Senator Jack Reed (D-RI) and Representative Raúl Grijalva (D-AZ-03) have once again introduced the Right to Read Act, which would, among its provisions, ensure all U.S. students have access to a school library staffed by a certified school librarian. The bill was first introduced in October 2022, but failed to advance through a lame-duck Congress.
Among the bill's provisions, the Right to Read Act would authorize up to $500 million in Comprehensive Literacy State Development Grants as well as increase the authorization for the Innovative Approaches to Literacy program to $100 million, a significant bump from the $28 million currently proposed for FY2023. The legislation would also invest in "recruiting and retaining state-certified school librarians," and "school library staff working to broaden access to library collections."
Crucially, the legislation also reaffirms that "First Amendment rights apply to school libraries" and seeks to extend "liability protections" to teachers and school librarians. That measure is a direct response to the ongoing surge of book bans and educational gag orders disproportionately targeting titles involving issues of race and the LGBTQ+ community and in some cases threatening librarians and teachers with fines, jail time, or job loss for providing access to books.
According to the U.S. Department of Education, as many as 2.5 million students are enrolled in districts where there are no school libraries, and some 30% of students do not have access to full time school librarians, noted a release from Reed and Grijalva. The release also acknowledged the wave of book bans in states across the nation. "School libraries are most effective when they offer resources that resonate, engage, and empower students," the statement reads, "however, 37 states have enacted bans on books that disproportionately limit access to titles with LGBTQ+ characters and characters of color."
ALA officials praised the bill's reintroduction.
"National Library Week and School Library Month is a fitting time to spotlight how school librarians bridge the gap between access and opportunity for all learners," said ALA president Lessa Kananiʻopua Pelayo-Lozada, in a statement. "The Right to Read Act stands up against disinvestment and censorship in school libraries and recognizes that every school library should be staffed by a state-certified school librarian. Strong school libraries staffed by school librarians lead to stronger teachers and greater academic achievement. ALA applauds Senator Jack Reed and Representative Raúl Grijalva for introducing the Right to Read Act.”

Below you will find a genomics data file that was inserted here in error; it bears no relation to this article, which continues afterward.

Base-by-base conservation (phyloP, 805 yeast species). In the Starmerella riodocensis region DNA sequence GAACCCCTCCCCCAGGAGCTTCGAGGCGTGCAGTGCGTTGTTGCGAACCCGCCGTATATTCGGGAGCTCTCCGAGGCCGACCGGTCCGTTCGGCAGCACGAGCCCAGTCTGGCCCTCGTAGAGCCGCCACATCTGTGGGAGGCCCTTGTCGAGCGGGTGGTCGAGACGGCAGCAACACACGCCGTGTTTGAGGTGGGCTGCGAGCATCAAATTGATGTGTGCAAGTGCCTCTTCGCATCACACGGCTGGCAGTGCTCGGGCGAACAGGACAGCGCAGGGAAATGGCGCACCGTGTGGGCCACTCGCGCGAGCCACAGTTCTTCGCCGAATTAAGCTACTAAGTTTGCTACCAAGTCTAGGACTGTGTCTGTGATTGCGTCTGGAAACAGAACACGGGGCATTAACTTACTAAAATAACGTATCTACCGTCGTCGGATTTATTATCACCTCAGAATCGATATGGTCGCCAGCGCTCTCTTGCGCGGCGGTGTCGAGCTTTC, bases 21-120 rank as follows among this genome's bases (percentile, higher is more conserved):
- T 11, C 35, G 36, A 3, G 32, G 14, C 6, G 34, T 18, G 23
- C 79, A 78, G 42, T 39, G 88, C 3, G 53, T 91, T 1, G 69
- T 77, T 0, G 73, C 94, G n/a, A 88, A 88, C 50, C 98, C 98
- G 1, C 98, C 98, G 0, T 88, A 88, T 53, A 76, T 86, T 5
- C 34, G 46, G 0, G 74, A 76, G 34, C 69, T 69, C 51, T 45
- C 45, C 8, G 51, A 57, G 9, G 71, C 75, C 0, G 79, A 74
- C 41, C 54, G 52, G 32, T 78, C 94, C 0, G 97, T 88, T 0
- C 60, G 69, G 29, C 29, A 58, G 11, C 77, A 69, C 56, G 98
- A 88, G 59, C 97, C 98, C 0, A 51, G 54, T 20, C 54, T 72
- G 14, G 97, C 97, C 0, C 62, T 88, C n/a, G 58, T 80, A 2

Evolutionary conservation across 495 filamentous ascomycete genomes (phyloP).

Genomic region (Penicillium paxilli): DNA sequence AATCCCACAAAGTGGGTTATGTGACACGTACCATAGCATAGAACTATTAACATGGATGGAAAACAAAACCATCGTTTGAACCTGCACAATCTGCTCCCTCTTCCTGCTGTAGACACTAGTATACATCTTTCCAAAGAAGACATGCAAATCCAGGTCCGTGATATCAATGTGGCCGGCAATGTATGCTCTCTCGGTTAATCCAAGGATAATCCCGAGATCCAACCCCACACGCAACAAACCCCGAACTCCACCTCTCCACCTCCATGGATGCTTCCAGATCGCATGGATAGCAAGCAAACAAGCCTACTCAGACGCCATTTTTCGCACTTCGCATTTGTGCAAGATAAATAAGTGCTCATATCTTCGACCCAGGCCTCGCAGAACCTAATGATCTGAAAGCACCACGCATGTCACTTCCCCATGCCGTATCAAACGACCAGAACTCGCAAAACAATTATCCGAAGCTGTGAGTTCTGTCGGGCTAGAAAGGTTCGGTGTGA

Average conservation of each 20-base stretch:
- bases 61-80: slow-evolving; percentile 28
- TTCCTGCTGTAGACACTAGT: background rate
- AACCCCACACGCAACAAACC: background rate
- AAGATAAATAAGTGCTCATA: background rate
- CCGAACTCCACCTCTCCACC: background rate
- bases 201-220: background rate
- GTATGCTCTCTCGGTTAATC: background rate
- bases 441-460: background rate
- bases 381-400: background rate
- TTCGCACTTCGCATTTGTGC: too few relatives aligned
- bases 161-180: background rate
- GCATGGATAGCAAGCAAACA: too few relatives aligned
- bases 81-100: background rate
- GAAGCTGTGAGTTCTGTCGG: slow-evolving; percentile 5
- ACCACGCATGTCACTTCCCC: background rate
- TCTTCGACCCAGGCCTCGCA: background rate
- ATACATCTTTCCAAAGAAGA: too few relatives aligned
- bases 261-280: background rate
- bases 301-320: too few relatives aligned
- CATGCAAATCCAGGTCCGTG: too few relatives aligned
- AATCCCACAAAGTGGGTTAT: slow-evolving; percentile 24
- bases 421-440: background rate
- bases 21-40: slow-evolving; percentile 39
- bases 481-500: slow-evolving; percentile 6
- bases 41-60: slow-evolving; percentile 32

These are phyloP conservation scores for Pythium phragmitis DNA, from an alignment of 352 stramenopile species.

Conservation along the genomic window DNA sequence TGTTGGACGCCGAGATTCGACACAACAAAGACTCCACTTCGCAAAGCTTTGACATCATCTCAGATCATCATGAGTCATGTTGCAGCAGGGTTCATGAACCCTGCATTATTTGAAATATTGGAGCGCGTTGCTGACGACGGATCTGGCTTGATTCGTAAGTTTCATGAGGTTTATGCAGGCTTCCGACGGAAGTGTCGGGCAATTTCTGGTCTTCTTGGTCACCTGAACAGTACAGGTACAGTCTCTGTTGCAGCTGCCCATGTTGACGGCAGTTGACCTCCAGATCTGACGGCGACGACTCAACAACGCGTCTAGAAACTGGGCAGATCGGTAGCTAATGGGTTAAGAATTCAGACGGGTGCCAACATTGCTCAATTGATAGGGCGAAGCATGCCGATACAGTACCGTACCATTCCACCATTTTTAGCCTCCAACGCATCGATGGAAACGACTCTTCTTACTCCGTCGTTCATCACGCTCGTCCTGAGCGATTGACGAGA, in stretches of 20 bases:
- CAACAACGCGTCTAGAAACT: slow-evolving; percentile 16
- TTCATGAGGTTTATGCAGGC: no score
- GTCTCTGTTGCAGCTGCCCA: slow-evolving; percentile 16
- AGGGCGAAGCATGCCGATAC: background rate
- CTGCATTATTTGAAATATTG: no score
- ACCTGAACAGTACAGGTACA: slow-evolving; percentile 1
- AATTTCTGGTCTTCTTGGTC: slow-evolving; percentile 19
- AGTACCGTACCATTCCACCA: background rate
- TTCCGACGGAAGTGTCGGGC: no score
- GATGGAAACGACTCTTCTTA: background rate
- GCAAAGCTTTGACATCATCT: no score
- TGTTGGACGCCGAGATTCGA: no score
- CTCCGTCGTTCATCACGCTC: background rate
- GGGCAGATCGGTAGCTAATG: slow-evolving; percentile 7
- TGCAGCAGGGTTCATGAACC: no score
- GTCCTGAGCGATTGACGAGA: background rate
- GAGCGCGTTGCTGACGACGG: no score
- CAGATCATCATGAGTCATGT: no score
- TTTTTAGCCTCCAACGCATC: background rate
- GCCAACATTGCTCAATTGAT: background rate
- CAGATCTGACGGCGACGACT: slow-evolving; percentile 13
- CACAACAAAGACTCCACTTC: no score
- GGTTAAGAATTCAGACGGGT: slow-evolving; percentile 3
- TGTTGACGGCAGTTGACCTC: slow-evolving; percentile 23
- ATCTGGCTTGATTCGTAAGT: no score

Kathy Lester, school librarian at East Middle School in Plymouth, Mich., and the current president of the American Association of School Librarians, a division of ALA, also applauded the bill.
"AASL fully supports the Right to Read Act of 2023 and thanks Senator Reed, Representative Grijalva and their staff for recognizing that an effective school library is essential for student success,” Lester said in a statement. “AASL believes that all students have the right to read freely and deserve equitable access to a school library staffed by a state-certified school librarian. Administrators, teachers, parents and students rely on school librarians for access to professionally curated resources that meet the needs of the entire learning community. Just as importantly, certified school librarians create a welcoming environment for all students, develop a school-wide culture of reading, teach information literacy and digital literacy skills, and lead meaningful technology integration in their schools."